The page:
Basic problem solving in six steps
We all face difficult decisions and problems in our daily lives. Some problems are quite small and easy to resolve, whilst others can require some significant effort and time to work through and sort out. Problem solving is a skill you can develop. Whether the problem is small, medium or large, it is helpful to have a basic plan for working things out and deciding on a course of action.
The below six steps focus on identifying the particular problem, to consider and evaluate options in order to reach a decision to be acted upon and learnt from. These steps provide a framework for problem solving that can be used by individuals, couples or groups.
The next time you have a problem that you want to work upon, get a piece of paper or create a document and then work your way through the headings, making a record of the different options and steps.
Step 1: Identify the problem
What is the problem? Identify specifically what it is that you want to change or sort out.
Step 2: Identify your options
What are the possible solutions as you see it? Make a list of every option you can think of, even those that seem unlikely. Consulting with others can be helpful here, as they might pick up on possibilities you haven’t considered.
Step 3: Weigh your options
Go through each option you’ve listed, and consider their potential benefits and consequences. Yep, do this for every option.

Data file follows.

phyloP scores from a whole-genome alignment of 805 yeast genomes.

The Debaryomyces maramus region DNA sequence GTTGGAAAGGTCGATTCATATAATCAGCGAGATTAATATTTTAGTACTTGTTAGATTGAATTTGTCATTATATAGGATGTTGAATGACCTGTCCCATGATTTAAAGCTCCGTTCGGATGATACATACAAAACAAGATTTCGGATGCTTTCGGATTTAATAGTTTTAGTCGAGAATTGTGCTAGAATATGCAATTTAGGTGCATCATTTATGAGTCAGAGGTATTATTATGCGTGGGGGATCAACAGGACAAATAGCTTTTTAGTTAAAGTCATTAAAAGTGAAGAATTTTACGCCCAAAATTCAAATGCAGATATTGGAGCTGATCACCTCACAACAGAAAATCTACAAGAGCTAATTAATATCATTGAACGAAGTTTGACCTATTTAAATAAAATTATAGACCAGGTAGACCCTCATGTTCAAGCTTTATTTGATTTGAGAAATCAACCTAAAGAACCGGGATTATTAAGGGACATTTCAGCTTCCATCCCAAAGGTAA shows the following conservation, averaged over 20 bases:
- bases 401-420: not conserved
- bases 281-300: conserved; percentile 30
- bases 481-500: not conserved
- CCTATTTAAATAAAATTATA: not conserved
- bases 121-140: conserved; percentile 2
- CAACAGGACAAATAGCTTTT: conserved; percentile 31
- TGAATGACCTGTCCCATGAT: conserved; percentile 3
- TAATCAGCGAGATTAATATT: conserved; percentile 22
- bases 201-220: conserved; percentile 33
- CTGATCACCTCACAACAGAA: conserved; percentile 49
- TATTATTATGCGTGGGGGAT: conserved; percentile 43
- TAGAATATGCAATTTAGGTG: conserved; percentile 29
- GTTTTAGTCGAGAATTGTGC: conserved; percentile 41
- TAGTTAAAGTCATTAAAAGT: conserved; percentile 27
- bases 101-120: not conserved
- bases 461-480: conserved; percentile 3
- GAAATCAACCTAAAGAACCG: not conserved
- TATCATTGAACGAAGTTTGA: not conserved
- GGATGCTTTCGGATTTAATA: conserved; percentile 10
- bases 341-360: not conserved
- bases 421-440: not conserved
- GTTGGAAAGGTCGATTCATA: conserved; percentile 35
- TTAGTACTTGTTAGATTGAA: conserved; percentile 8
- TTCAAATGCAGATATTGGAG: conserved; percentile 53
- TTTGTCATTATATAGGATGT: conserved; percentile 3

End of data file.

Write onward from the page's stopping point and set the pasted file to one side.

Step 4: Choose an option
After looking at the pros and cons of each option, one may jump out as the most likely for you. If not, just pick one! This is not about being right or wrong, it is about choosing the best available option for this particular problem and simply giving it a try.
Step 5: Put it into action
This is where the rubber hits the road; where you can make it happen.
Step 6: Review
It is always worth taking time to review results. What is the learning? What if a similar problem presented itself? Would you do the same thing again, or are there other alternatives?
An extra optional step
Keeping a log of how you handled particular problems, and the learning in relation to what worked and what you might do differently next time, will enhance your options, choices and sense of control over your life.